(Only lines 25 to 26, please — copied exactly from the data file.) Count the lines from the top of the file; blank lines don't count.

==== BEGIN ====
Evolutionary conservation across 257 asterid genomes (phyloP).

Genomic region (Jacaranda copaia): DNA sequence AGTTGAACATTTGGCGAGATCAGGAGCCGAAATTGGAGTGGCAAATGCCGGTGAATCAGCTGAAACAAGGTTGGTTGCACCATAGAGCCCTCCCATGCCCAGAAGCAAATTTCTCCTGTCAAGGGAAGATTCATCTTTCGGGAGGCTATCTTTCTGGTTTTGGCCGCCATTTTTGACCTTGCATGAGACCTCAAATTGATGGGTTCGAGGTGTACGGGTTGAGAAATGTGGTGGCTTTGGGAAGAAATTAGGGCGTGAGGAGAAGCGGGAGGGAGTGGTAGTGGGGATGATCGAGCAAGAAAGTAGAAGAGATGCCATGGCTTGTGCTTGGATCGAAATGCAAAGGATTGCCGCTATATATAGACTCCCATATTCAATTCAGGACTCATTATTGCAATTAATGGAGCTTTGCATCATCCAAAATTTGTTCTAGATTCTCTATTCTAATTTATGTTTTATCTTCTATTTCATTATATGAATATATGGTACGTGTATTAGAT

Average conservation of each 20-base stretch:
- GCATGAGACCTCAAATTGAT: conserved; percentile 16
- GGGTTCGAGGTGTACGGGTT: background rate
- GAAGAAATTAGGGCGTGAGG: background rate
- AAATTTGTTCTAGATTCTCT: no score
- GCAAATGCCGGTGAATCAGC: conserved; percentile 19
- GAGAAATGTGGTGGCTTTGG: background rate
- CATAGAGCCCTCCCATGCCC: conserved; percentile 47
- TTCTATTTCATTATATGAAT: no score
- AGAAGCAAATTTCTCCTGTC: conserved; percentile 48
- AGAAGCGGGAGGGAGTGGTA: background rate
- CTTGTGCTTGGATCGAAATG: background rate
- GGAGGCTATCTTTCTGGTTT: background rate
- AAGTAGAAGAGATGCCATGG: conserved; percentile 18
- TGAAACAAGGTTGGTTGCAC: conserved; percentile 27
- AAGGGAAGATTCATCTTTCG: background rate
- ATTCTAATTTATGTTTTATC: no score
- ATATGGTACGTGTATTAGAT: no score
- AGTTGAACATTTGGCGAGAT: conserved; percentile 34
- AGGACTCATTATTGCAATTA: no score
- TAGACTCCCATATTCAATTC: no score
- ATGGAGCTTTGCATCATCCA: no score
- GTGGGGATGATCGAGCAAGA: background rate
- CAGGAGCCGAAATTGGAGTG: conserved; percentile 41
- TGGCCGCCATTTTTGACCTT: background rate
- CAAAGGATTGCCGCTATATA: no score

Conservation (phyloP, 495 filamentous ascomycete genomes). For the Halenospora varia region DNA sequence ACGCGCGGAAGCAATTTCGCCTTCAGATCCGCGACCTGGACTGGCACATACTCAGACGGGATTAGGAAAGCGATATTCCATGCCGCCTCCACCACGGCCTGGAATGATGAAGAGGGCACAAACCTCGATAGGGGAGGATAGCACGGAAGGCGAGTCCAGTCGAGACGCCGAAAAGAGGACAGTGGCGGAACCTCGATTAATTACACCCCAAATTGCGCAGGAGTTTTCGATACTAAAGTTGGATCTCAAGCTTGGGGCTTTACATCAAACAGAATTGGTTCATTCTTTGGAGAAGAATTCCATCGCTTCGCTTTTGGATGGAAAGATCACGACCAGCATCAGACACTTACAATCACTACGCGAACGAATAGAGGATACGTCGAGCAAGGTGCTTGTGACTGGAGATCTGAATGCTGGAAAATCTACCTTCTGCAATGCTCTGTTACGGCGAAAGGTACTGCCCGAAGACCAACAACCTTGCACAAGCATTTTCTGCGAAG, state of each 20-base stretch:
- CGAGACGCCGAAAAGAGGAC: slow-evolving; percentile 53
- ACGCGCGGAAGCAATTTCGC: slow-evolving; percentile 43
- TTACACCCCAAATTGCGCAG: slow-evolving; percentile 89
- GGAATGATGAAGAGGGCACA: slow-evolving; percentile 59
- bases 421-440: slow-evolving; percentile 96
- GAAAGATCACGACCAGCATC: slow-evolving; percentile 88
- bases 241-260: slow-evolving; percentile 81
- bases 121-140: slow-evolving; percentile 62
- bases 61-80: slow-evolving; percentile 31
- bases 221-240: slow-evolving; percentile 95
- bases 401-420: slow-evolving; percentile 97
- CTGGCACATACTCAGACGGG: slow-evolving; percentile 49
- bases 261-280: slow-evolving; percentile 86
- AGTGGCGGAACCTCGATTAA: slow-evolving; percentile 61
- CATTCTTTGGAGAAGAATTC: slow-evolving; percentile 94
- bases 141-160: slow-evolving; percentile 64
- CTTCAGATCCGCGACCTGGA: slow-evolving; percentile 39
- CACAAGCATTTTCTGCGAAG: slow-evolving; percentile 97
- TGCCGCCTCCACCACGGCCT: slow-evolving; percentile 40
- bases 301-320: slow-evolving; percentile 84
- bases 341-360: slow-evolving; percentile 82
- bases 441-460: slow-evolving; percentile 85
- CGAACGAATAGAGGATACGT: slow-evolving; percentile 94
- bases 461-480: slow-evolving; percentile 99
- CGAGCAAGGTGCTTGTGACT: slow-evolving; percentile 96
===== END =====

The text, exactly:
- GTGGGGATGATCGAGCAAGA: background rate
- CAGGAGCCGAAATTGGAGTG: conserved; percentile 41